Change… That’s a challenge in itself. Often individuals and organizations alike resist. Some shudder, others embrace, and then a select few are all in. The “all in” are who I’m going to focus on in this episode. When I think of these few, these proud, I think of FOMO (Fear of Missing Out). In our industry, whether you’re in a support role at a retailer or trying to innovate as a service/solution provider, FOMO is powerful. Missing out can be detrimental to your organization. With the risk of reduced margins, increased shrink and ever-changing requirements, the last thing we want to see is our bottom-line slip.

When I initially drafted this issue, I was going to focus on two tradeshows held earlier in 2020; the NRF’s Big Show in New York, and Euroshop in Düsseldorf, Germany. Both were amazing events, and to summarize I’ll defer to Manoa: “Change is in the air”. However, now that we’re in the throes of COVID-19, I decided to tweak the episode. Today “change” is an understatement, and “the new norm” is here. Throughout this pandemic, we’ve seen society adapt in amazing ways. Individuals have stepped up to serve, donate, innovate and contribute in an incredible fashion. During times of crisis and volatility, it’s not so much the strongest that survive, but the most adaptable. For this trait, I am thankful for my time as a United States Marine where the norm was to improvise, adapt and overcome.

For any retailer or solution provider that was reluctant to embrace change prior to COVID-19, it will be a difficult journey for them to make it through this ordeal intact. All of us will take blows in some form, but how we respond will be the difference between life and death for many of our organizations. I’ve had the good fortune of being mentored by numerous industry veterans over many years. This mentoring coupled with over 20 years of military service makes me confident that PPS will navigate these tumultuous waters. The way that it was, is not the way that it is, nor is it the way that it will be. Innovators and early adopters have been thrust to the forefront. Meanwhile, the early and late majority are playing catch-up. Today’s innovations are shaping tomorrows requirements. Start-ups and small businesses can pivot, as these organizations are unencumbered when it comes to flexibility and openness to thinking outside of the box. This is a strength for small businesses during times such as these, however, just like any other company there are still risks associated with significant economic downturns.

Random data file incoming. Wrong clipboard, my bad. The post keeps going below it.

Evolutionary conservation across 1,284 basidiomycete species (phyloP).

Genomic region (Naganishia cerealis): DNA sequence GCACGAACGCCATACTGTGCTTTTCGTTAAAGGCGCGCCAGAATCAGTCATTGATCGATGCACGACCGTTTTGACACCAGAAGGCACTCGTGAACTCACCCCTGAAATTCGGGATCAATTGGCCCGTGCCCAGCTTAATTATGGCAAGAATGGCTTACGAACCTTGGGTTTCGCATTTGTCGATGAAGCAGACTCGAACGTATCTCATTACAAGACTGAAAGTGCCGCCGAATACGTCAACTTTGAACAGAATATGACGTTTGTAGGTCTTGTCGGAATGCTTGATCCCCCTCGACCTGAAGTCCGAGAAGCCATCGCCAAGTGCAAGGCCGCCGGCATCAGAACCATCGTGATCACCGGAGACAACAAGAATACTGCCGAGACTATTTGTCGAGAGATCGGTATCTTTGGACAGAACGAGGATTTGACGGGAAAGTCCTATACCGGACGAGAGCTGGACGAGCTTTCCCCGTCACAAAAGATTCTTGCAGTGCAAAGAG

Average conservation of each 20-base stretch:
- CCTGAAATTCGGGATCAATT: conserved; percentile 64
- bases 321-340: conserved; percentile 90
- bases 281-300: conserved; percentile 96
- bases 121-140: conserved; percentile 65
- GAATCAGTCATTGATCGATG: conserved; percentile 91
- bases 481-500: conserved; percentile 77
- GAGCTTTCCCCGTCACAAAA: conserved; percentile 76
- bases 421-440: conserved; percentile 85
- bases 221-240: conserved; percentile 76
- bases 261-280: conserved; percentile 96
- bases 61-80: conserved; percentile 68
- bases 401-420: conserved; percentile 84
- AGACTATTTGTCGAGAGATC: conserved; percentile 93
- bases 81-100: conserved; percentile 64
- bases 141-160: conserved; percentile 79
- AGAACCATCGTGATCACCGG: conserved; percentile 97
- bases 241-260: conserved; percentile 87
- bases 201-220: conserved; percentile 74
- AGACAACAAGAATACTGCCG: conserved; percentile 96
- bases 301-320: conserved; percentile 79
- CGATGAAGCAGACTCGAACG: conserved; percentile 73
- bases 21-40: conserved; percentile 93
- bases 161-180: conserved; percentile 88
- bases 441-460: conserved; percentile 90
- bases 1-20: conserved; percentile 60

So how does FOMO play into this? It’s the innovators and early adopters that will chart the course through this uncertainty. Offering hope and stability, they will be critical elements to our recovery. Whether it’s a major corporation retooling to manufacture N95 masks, or garage mechanics developing alternatives to traditional ventilators – amazing things are happening. Long before COVID-19, PPS was focused on disrupting through responsiveness. Ask any of our clients… it’s not just words with us. This mantra served us well prior to COVID-19, and it will be center stage long after this pandemic has passed.

Even though I’ve changed the direction of this issue, I do want to reflect on the NRF Big Show and Euroshop. The common theme I found center stage at both was artificial intelligence (AI). For those individuals not paying attention, the train is leaving the station. Whether it’s data analytics, virtual reality or augmented reality, AI is taking over. Customer convenience, re-shaping the retail environment, blending digital presence with brick and mortar to create seamless customer experience is becoming more and more critical. These changes will either result in strategic advantage for organizations or expedite their exit if ignored. The focus should not be showing up for all customers all the time, but rather showing up for the right customers at the right time.

How do we do this? Especially since AI provides no shortage of information. What I ask is how SMART (Specific, Measurable, Attainable, Relevant and Time-based) is your AI? You should be asking:

  • Where is our information coming from?
  • What is being analyzed?
  • Who is responsible for the process?
  • When do we analyze?
  • Why are we looking at this information?

Once these questions are answered, only then can individuals determine how actionable data can be effectively employed to impact their operations and better serve their clients.

Now, back to COVID-19. How does this relate to AI? Detecting abnormal events and shifts in datasets due to anomalies are key, however significant and volatile changes such as a global pandemic or a major market crash can wreak havoc on this process. As an example, during my most recent financial advisor meeting, we finally saw the impacts of the 2008 market crash removed from our datasets. Unfortunately, markets have experienced turbulence over the last several weeks, so we’ll see how the next review goes.

How does conducting business in a post-COVID-19 environment relate? RETURNS! For omni-channel operators, online orders and e-commerce has become a primary lifeline. However, what happens when that flood of returns, both online and instore, occur? Most legitimate, some fraudulent, all susceptible to contamination. Beyond trying to capture anomalies via AI, retailers will need to change the way they operate post-COVID. Will merchandise be quarantined? How will this be accomplished? How do we keep our associates safe? What is the post-quarantine process? Will any treatments be applied (light, chemical, temperature, etc.)? Is or can the article be resold?

Returns is just one of the many factors and scenarios that will have to be addressed. Customer service and interaction is another. Have we seen the end of physical contact? Handshakes are out, nods are in. What else will change in a post-COVID environment? For that, you’ll have to wait for the next issue.

-Christopher Cox, CEO